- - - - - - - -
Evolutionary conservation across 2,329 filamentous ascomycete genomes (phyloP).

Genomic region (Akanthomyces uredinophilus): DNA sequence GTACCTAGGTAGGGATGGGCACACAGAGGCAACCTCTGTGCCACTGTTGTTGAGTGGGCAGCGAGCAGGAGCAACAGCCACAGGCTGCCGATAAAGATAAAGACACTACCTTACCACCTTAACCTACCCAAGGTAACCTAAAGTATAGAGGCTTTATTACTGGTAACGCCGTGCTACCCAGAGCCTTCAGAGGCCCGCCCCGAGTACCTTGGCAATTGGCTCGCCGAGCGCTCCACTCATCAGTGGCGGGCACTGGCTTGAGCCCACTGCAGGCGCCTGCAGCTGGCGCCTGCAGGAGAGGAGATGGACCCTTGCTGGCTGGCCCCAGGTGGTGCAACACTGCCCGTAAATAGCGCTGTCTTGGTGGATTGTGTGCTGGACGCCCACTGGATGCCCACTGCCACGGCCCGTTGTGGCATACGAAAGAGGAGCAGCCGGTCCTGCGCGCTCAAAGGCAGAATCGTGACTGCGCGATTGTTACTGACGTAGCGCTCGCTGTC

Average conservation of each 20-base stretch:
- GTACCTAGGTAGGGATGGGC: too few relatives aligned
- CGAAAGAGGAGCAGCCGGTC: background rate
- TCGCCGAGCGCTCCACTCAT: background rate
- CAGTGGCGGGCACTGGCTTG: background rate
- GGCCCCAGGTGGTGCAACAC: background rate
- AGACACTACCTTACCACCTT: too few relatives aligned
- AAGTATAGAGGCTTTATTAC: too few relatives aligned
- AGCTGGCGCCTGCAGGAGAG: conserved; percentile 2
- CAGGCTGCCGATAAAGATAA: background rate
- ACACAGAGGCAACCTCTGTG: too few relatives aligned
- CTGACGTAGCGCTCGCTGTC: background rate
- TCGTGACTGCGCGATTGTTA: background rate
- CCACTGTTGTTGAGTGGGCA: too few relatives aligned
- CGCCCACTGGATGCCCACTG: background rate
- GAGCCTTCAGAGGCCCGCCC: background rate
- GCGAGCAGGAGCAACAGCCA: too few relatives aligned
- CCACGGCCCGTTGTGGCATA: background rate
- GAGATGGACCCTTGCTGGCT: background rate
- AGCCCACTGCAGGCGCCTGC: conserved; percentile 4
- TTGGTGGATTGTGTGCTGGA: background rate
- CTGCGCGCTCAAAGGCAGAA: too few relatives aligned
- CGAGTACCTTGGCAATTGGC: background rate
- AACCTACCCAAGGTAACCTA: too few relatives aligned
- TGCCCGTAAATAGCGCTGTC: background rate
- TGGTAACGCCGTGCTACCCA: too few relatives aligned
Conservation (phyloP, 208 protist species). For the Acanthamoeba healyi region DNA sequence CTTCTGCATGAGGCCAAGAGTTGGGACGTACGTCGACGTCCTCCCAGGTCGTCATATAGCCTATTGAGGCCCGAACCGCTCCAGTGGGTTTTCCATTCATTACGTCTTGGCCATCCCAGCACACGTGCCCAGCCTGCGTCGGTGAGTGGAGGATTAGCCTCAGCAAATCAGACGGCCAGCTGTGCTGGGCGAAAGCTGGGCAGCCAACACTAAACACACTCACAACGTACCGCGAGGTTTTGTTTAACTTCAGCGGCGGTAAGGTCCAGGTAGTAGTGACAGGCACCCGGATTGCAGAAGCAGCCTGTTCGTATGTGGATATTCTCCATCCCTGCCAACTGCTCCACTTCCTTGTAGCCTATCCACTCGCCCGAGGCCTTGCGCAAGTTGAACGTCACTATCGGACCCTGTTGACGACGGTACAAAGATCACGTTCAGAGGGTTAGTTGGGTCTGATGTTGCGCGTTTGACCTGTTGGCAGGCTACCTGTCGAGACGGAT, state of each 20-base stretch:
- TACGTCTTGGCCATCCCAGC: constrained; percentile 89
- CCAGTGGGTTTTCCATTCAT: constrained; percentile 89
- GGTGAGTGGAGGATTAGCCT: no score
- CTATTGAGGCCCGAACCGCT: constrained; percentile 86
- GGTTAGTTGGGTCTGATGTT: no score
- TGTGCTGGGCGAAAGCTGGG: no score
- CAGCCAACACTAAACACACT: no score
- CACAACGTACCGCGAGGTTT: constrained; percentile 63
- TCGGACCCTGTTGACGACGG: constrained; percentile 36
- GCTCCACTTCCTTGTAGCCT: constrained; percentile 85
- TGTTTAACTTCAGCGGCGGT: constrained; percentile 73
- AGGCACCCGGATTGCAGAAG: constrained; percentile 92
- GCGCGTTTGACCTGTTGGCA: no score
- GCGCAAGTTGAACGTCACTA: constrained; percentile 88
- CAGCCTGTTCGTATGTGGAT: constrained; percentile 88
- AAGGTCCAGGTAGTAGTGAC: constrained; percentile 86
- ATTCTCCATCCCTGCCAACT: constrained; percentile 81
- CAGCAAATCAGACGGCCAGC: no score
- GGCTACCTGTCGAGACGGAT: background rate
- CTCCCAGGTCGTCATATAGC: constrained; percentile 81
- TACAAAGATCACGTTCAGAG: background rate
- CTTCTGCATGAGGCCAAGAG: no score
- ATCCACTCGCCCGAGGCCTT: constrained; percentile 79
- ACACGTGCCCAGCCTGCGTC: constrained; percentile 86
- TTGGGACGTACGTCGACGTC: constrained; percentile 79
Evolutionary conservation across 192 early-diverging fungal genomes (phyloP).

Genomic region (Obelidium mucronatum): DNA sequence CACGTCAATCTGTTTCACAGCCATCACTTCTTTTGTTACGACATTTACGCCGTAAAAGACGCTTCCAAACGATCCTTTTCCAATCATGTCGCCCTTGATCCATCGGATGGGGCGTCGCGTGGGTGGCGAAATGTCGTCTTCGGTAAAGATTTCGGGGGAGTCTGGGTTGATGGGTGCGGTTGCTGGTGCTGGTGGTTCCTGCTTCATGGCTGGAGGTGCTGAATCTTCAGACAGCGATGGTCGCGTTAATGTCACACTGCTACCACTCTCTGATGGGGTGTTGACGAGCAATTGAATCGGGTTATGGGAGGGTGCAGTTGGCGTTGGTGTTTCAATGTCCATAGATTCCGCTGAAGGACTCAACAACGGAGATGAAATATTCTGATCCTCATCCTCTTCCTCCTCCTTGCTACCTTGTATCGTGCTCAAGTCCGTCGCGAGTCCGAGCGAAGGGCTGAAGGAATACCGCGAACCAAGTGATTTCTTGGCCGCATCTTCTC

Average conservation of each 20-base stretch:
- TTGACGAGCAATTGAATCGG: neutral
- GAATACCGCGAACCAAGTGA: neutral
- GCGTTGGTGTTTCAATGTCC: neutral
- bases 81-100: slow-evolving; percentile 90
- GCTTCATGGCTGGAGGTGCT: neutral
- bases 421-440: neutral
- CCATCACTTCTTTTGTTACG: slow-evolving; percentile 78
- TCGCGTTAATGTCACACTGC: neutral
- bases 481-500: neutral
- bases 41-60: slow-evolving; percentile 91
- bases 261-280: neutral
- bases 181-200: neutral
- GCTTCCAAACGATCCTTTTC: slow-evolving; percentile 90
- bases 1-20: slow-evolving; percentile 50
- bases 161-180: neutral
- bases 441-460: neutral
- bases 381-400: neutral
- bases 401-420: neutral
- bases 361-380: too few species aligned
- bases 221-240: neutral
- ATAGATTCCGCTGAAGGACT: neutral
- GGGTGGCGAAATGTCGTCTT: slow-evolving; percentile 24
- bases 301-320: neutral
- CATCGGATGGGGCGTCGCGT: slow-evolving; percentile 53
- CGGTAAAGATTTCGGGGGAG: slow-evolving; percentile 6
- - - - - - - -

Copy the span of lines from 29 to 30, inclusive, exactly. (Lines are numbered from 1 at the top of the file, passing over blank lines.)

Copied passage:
Conservation (phyloP, 208 protist species). For the Acanthamoeba healyi region DNA sequence CTTCTGCATGAGGCCAAGAGTTGGGACGTACGTCGACGTCCTCCCAGGTCGTCATATAGCCTATTGAGGCCCGAACCGCTCCAGTGGGTTTTCCATTCATTACGTCTTGGCCATCCCAGCACACGTGCCCAGCCTGCGTCGGTGAGTGGAGGATTAGCCTCAGCAAATCAGACGGCCAGCTGTGCTGGGCGAAAGCTGGGCAGCCAACACTAAACACACTCACAACGTACCGCGAGGTTTTGTTTAACTTCAGCGGCGGTAAGGTCCAGGTAGTAGTGACAGGCACCCGGATTGCAGAAGCAGCCTGTTCGTATGTGGATATTCTCCATCCCTGCCAACTGCTCCACTTCCTTGTAGCCTATCCACTCGCCCGAGGCCTTGCGCAAGTTGAACGTCACTATCGGACCCTGTTGACGACGGTACAAAGATCACGTTCAGAGGGTTAGTTGGGTCTGATGTTGCGCGTTTGACCTGTTGGCAGGCTACCTGTCGAGACGGAT, state of each 20-base stretch:
- TACGTCTTGGCCATCCCAGC: constrained; percentile 89